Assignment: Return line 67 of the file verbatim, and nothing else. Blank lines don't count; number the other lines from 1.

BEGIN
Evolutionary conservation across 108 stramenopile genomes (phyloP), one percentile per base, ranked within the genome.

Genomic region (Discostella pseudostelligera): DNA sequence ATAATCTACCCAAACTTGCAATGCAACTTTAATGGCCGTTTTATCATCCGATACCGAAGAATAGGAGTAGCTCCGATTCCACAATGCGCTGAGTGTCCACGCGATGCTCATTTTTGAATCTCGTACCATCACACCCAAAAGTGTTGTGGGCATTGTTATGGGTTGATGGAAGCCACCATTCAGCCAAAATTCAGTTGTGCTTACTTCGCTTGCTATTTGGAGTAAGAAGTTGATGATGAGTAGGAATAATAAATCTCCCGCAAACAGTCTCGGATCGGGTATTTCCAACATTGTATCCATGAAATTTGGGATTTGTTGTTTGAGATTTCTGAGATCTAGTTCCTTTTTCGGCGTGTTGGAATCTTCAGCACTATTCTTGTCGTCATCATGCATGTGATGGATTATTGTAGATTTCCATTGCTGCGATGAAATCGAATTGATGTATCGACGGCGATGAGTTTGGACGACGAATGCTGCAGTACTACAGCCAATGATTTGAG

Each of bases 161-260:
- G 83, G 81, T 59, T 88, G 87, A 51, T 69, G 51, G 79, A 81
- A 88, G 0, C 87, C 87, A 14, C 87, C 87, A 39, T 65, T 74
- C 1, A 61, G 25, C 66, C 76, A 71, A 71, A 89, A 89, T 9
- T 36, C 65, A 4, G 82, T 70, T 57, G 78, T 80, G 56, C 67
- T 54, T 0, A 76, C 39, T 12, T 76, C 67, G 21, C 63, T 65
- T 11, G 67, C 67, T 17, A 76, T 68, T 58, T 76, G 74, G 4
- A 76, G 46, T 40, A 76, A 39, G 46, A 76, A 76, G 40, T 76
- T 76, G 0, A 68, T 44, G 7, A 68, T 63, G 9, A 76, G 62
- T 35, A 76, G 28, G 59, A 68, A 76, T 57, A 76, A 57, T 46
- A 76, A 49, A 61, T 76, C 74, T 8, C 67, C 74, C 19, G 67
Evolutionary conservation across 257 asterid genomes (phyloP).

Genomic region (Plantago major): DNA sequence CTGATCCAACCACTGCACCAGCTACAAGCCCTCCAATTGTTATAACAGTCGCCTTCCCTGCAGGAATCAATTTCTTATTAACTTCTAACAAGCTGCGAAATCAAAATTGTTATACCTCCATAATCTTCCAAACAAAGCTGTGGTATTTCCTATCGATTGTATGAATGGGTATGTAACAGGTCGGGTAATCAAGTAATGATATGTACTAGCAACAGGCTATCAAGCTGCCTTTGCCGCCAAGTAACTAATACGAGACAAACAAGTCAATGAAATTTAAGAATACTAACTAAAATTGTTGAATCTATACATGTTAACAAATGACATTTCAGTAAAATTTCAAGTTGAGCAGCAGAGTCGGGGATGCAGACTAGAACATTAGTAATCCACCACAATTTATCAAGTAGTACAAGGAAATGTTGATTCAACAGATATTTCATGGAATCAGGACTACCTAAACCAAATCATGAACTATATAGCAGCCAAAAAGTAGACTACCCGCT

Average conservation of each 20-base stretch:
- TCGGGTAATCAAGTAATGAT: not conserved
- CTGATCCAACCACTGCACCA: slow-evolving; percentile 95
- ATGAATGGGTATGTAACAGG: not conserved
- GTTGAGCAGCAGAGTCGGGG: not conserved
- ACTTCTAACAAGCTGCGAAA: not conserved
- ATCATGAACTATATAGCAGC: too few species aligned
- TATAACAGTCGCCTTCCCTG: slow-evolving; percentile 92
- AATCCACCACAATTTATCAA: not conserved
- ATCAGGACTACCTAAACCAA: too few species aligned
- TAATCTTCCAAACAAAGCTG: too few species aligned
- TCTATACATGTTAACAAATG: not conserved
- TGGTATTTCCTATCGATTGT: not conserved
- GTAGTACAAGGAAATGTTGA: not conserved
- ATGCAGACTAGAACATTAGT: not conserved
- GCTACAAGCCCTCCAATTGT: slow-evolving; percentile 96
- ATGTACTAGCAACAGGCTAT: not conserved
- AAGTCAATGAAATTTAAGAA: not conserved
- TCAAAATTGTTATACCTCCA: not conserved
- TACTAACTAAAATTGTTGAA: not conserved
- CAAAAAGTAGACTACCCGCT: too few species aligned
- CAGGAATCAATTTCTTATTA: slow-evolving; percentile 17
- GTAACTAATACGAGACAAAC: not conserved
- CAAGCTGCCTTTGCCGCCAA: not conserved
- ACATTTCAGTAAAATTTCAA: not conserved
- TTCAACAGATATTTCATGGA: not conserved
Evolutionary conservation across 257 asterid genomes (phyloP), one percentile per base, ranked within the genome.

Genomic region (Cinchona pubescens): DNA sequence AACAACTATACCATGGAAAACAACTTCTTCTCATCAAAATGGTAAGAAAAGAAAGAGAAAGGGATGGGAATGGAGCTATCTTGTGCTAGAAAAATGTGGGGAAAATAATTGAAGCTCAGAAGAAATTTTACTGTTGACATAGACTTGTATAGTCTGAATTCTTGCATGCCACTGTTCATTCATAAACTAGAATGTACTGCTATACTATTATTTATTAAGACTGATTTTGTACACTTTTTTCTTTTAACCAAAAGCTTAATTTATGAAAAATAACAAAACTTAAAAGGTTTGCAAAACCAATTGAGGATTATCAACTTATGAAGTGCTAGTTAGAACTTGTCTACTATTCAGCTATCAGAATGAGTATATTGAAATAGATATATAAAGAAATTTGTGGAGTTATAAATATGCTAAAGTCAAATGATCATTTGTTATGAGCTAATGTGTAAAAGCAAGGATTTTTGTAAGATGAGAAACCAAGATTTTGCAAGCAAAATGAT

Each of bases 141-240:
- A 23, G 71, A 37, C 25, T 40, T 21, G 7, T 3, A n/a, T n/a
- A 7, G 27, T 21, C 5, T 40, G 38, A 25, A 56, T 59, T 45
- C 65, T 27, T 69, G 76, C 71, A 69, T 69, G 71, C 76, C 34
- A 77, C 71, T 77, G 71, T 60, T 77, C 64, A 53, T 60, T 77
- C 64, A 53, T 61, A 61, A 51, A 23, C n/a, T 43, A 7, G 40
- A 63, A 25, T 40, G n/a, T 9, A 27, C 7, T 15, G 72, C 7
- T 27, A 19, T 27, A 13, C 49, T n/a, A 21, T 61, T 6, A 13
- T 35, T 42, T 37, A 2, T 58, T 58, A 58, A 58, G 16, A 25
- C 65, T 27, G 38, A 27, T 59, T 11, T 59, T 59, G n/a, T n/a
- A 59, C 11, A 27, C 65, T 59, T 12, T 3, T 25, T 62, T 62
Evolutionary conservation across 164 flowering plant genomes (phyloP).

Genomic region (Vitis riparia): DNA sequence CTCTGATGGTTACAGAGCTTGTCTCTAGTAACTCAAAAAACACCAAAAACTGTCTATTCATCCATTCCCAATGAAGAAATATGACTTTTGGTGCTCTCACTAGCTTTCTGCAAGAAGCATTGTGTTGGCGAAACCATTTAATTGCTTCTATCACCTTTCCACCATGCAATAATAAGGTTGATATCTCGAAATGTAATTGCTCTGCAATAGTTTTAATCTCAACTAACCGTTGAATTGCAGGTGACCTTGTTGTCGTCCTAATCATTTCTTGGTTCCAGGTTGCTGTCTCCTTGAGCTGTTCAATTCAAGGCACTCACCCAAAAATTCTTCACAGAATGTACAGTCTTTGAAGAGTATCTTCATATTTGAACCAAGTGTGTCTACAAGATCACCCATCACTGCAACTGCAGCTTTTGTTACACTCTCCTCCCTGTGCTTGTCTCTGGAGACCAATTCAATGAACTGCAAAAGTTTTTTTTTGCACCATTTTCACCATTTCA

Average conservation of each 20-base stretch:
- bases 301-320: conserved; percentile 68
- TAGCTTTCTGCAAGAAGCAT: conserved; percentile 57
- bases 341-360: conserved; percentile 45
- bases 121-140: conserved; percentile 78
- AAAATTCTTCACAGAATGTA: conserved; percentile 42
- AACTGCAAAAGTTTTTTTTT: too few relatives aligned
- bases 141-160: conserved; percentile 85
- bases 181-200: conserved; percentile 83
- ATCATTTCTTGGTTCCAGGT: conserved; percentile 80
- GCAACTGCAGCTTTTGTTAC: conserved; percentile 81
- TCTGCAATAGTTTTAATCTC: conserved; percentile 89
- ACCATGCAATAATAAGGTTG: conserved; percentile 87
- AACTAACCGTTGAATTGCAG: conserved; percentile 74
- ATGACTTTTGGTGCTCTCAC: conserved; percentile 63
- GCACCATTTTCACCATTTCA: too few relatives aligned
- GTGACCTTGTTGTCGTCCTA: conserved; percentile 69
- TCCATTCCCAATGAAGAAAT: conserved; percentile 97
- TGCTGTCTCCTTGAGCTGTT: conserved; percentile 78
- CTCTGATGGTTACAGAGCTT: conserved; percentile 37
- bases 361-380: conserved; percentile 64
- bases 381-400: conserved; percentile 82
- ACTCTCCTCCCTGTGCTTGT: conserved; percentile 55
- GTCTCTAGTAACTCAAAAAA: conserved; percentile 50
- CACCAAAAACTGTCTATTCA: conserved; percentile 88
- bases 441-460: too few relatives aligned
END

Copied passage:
- GCAACTGCAGCTTTTGTTAC: conserved; percentile 81